John Andrews is a Competitive Webmaster and Search Engine Optimization Consultant in Seattle, Washington. This is John Andrews blog on issues of interest to the SEO community and competitive webmasters. Want to know more?

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February 9th, 2008 by john andrews

Affiliate Summit Moniker Domain Auction: Opportunity?

Since I registered to attend AffiliateSummit in Vegas and commented about the alignment of Affiliate Summit and T.R.A.F.F.I.C. in the same city at almost the same time, I have heard feedback from domainers, affiliates, and SEOs about both events and domain auctions in general. I wonder now, is the domain auction at Affiliate Summit a sleeper opportunity for domain acquisition? … or not?

In July of last year, Moniker held the first domain auction at Affiliate Summit. There were many domain auctions last summer, so the general crowd of domainers+entrepreneurs+search marketers enjoyed frequent access to domain buying via auction. The Affiliate Summit crowd was probably mostly affiliate system employees and affiliate marketers plus some search marketers, crossing over to the community of domainers. DomainNameNews covered the auction, and the auction was apparently a dud, and apparently for the expected reasons:

  • affiliates develop traffic and revenue first, and sites second if they bother at all
  • affiliates and search marketers desire domains which match their marketing strategy which is typically also their business strategy, as opposed to domains which match a category. Sure those overlap, but not as much as may be initially thought
  • affiliate marketers are used to bootstrapping online businesses, ramping them up as they show signs of promise. They don’t typically start with an up front investment, such as an investment in a domain name as an asset
  • a substantial portion of affiliate marketing is opportunity-driven. High-prices for domains (when compared to reg fee) do not automatically appear to represent opportunity to affiliate marketers

Moniker published the results of that Affiliate Summit Domain Auction here. I don’t know which domains listed were sold live at the Affiliate meeting vs. over the phone to domain investors or companies desiring specific domains listed for sale, but I can see the character of affiliate marketing reflected in the SOLD list.:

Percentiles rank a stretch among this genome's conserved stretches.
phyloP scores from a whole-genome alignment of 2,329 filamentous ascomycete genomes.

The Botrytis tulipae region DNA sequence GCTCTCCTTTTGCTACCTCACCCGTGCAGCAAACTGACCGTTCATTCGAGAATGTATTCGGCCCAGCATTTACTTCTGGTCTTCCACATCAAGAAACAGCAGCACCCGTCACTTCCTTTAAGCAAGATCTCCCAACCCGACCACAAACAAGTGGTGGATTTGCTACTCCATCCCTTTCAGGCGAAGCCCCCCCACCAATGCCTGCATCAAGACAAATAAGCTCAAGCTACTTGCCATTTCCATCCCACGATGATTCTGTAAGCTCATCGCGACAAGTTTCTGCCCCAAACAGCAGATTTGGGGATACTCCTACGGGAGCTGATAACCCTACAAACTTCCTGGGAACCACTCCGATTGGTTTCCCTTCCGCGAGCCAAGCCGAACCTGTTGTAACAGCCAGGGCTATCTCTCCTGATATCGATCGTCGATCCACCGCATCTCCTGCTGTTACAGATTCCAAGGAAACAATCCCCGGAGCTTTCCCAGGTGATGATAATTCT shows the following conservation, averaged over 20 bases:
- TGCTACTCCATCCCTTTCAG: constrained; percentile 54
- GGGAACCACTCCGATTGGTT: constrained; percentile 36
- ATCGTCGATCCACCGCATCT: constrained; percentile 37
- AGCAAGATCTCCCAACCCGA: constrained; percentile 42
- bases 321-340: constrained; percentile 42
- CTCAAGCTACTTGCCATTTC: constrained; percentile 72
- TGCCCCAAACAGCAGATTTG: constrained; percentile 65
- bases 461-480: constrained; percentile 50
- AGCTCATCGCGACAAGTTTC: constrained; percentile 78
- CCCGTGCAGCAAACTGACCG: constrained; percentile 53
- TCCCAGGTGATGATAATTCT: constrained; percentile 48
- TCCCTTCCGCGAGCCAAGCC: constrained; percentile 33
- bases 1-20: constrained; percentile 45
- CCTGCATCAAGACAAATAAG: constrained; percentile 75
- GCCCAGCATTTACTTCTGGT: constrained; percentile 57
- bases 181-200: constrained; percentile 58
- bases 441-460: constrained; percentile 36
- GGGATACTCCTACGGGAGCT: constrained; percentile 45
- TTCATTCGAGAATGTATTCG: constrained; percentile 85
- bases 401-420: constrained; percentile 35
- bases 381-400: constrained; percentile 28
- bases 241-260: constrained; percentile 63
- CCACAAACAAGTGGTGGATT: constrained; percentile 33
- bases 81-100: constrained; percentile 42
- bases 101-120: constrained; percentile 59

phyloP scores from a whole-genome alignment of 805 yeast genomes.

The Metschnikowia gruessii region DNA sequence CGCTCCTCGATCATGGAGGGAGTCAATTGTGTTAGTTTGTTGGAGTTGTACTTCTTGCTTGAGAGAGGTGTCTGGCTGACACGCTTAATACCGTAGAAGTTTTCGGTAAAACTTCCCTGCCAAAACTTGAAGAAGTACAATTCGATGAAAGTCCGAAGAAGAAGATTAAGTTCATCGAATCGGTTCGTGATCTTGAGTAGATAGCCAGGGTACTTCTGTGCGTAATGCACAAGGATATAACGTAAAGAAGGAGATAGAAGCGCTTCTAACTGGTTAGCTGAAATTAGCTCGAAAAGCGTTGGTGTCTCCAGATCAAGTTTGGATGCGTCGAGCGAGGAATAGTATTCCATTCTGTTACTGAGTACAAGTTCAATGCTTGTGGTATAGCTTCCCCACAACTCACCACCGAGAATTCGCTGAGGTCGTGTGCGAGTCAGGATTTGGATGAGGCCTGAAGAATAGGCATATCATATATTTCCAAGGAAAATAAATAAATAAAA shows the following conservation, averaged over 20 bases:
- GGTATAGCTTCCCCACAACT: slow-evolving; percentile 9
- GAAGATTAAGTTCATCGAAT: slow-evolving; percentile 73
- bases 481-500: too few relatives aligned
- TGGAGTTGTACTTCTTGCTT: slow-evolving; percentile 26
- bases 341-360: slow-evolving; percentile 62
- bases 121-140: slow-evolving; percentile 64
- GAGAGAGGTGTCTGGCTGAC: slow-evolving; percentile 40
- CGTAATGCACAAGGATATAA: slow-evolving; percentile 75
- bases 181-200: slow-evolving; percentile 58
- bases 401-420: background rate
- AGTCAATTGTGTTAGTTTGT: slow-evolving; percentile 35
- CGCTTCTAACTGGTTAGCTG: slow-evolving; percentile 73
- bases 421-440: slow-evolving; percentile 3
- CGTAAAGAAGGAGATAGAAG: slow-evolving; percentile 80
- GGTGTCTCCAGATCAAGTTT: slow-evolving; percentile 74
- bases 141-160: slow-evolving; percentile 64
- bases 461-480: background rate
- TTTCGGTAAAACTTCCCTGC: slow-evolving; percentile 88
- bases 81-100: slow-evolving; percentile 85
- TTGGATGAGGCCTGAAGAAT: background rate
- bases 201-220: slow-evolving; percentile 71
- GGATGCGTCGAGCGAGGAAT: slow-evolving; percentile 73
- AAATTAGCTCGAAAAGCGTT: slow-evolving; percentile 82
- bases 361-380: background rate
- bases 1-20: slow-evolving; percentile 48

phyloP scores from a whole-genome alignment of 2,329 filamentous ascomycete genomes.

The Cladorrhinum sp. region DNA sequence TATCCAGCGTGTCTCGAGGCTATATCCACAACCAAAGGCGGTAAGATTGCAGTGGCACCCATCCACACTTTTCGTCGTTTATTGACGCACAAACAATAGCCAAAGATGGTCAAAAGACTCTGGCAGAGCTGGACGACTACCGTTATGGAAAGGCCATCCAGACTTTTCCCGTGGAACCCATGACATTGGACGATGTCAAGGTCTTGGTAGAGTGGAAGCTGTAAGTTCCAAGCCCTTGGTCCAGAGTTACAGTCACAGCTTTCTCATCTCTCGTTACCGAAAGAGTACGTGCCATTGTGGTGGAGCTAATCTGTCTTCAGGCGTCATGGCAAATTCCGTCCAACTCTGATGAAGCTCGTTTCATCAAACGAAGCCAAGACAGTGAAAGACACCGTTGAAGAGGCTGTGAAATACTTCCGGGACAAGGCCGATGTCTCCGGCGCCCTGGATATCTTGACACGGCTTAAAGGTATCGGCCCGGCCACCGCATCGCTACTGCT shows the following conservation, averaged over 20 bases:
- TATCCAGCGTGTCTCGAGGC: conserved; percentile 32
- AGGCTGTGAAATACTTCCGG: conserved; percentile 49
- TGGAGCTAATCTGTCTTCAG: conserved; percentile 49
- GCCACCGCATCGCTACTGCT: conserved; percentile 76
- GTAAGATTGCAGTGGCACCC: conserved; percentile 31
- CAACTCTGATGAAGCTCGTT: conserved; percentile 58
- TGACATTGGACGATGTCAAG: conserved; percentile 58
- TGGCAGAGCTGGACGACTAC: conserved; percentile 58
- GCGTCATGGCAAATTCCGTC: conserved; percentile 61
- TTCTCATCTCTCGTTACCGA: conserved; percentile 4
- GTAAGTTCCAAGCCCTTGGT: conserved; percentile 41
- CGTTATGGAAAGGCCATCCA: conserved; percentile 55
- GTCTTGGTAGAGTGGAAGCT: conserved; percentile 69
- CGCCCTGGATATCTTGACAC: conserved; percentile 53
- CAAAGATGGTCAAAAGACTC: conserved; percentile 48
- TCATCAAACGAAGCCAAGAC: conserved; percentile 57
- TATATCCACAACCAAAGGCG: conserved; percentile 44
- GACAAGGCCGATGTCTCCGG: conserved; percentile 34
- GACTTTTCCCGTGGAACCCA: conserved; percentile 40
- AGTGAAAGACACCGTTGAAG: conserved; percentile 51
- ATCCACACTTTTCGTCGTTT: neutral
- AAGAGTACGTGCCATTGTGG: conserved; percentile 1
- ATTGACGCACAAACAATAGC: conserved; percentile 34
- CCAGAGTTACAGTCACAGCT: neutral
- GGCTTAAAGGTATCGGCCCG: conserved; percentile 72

• Funeralparlor.com ($3,000)
  • prescriptionmedication.com($40,000)
  • DiscountCollegeBooks.com($2,500)
  • AffiliateDirectory.com($30,000)
  • DiscountFlowerShop.com($2,000)
  • CruiseInformation.com($5,500)
  • GolfInformation.com($4,500)
  • LAWYERBLOG.COM($1,500)
  • PaycheckServices.com($1,500)
  • guaranteedcollegeloan.com($1,000)
  • lowinterestgovernmentloan.com($750)
  • achievementtests.com($3,250)
  • homeequitydebtconsolidation.com($700)
  • badcreditsecondmortgages.com($200)

These are typical affiliate and search marketing domains. Except for a few, they sold at reasonable prices (sub $4k).

As unregistered domains get harder to find, entrepreneurs are increasingly willing to value a domain at $1500 these days. Another $1,000 can be rationalized for a quick buy, as the costs of finding a suitable domain can easily exceed that when time and effort are considered. But, as noted, most affiliate marketers bootstrap their businesses and do not count time and effort at a straight cost rate. In fact, because a good deal of the affiliate business is opportunity driven as opposed to strategically driven, projects are commonly “back burnered” until the time is right (which may include “finding the perfect domain name” for the project). I am not surprised the auction didn’t produce more sales greater than $5k. But now, in February of 2008, I wonder if things will be different?

  • It is even harder now to “find” a suitable domain for a project at reg fee.
  • The affiliate marketplace seems more sophisticated today, since some of the uncertainties of the affiliate networks have been settled (good or bad).
  • More of the active affiliates have advanced their operations beyond the “place some links and wait for checks” mentality of the past.
  • More marketers realize the value of more borad involvement in a market niche, which may mean more contro lof the category which might be achieved with more category-influencing domains

In my own experience, a reasonable price for the right project domain is more now than it was last summer, perhaps twice as high, touching on the $3k mark. The effort costs are also higher now, so $5k is not as high a price as it probably seemed last summer. Again, the domains offered will have to match the profile of domains desired by affiliate marketers if they expect to sell, but then Moniker has Affiliate Summit experience now, so might that be a reasonable expectation?

I’m curious how this one will go. Given the last experience, will even more domains be no reserve this time? That would be an opportunity. Given the experience, will more suitable domains be presented this time? Given that affiliate marketers got to see domains sold for thousands at auction, will they be more likely to participate as sellers this time (which might mean more suitable domains on auction)?

I still have trouble with the whole domain auction thing, though. For example, to submit names for sale at the affiliate auction, you would have had to send them in as candidates for consideration back in December. For an opportunity driven industry like Affiliate Marketing, that doesn’t work so well. I know it takes time to manage the FOR SALE AT AUCTION list, but it would probably be cool (and productive) to have a way to insert domains up until the last minute as holders of domains attractive to the AffiliateSummit community decide “yeah, this is looking promising… I’m in“. With a long lead time to domain insertion, you’re basically only listing properties held by domainers, or properties no one has wanted despite several months of availability. It might also be great to market the domain insertion process to the affiliate marketing community much more and in advance, to get a better match of domains offered to domains wanted. Just an idea.